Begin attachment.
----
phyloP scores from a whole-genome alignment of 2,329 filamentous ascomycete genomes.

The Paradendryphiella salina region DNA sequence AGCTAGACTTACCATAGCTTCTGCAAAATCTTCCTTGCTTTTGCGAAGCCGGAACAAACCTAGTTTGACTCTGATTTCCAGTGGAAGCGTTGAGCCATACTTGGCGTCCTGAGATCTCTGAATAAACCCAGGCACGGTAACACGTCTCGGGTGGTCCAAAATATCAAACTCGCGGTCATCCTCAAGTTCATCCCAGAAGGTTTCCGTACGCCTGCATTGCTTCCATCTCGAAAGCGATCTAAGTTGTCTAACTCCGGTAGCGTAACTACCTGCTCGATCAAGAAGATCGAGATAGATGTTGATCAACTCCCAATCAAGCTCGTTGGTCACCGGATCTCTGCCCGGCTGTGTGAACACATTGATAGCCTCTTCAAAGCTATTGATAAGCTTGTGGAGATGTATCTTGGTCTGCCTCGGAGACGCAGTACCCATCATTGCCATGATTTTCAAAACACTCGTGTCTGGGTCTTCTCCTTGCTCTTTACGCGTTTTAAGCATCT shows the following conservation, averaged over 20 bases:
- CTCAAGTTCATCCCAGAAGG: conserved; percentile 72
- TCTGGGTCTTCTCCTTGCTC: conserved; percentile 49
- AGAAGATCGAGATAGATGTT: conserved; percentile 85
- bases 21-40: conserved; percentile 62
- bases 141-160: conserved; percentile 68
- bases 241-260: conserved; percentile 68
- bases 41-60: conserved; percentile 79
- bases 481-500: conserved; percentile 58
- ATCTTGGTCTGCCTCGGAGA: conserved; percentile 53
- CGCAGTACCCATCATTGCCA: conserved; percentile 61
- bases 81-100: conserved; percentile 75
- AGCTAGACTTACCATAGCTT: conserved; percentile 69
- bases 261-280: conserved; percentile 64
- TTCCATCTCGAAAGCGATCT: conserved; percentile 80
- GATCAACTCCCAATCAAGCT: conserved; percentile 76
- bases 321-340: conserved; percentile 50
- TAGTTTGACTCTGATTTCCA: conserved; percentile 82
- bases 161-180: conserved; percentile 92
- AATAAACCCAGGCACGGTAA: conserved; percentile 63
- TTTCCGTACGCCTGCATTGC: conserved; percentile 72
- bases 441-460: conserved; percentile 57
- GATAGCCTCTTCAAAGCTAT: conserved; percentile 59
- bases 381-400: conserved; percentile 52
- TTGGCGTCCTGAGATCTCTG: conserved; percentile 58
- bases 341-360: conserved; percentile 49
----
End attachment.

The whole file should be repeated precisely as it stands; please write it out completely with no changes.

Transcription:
phyloP scores from a whole-genome alignment of 2,329 filamentous ascomycete genomes.

The Paradendryphiella salina region DNA sequence AGCTAGACTTACCATAGCTTCTGCAAAATCTTCCTTGCTTTTGCGAAGCCGGAACAAACCTAGTTTGACTCTGATTTCCAGTGGAAGCGTTGAGCCATACTTGGCGTCCTGAGATCTCTGAATAAACCCAGGCACGGTAACACGTCTCGGGTGGTCCAAAATATCAAACTCGCGGTCATCCTCAAGTTCATCCCAGAAGGTTTCCGTACGCCTGCATTGCTTCCATCTCGAAAGCGATCTAAGTTGTCTAACTCCGGTAGCGTAACTACCTGCTCGATCAAGAAGATCGAGATAGATGTTGATCAACTCCCAATCAAGCTCGTTGGTCACCGGATCTCTGCCCGGCTGTGTGAACACATTGATAGCCTCTTCAAAGCTATTGATAAGCTTGTGGAGATGTATCTTGGTCTGCCTCGGAGACGCAGTACCCATCATTGCCATGATTTTCAAAACACTCGTGTCTGGGTCTTCTCCTTGCTCTTTACGCGTTTTAAGCATCT shows the following conservation, averaged over 20 bases:
- CTCAAGTTCATCCCAGAAGG: conserved; percentile 72
- TCTGGGTCTTCTCCTTGCTC: conserved; percentile 49
- AGAAGATCGAGATAGATGTT: conserved; percentile 85
- bases 21-40: conserved; percentile 62
- bases 141-160: conserved; percentile 68
- bases 241-260: conserved; percentile 68
- bases 41-60: conserved; percentile 79
- bases 481-500: conserved; percentile 58
- ATCTTGGTCTGCCTCGGAGA: conserved; percentile 53
- CGCAGTACCCATCATTGCCA: conserved; percentile 61
- bases 81-100: conserved; percentile 75
- AGCTAGACTTACCATAGCTT: conserved; percentile 69
- bases 261-280: conserved; percentile 64
- TTCCATCTCGAAAGCGATCT: conserved; percentile 80
- GATCAACTCCCAATCAAGCT: conserved; percentile 76
- bases 321-340: conserved; percentile 50
- TAGTTTGACTCTGATTTCCA: conserved; percentile 82
- bases 161-180: conserved; percentile 92
- AATAAACCCAGGCACGGTAA: conserved; percentile 63
- TTTCCGTACGCCTGCATTGC: conserved; percentile 72
- bases 441-460: conserved; percentile 57
- GATAGCCTCTTCAAAGCTAT: conserved; percentile 59
- bases 381-400: conserved; percentile 52
- TTGGCGTCCTGAGATCTCTG: conserved; percentile 58
- bases 341-360: conserved; percentile 49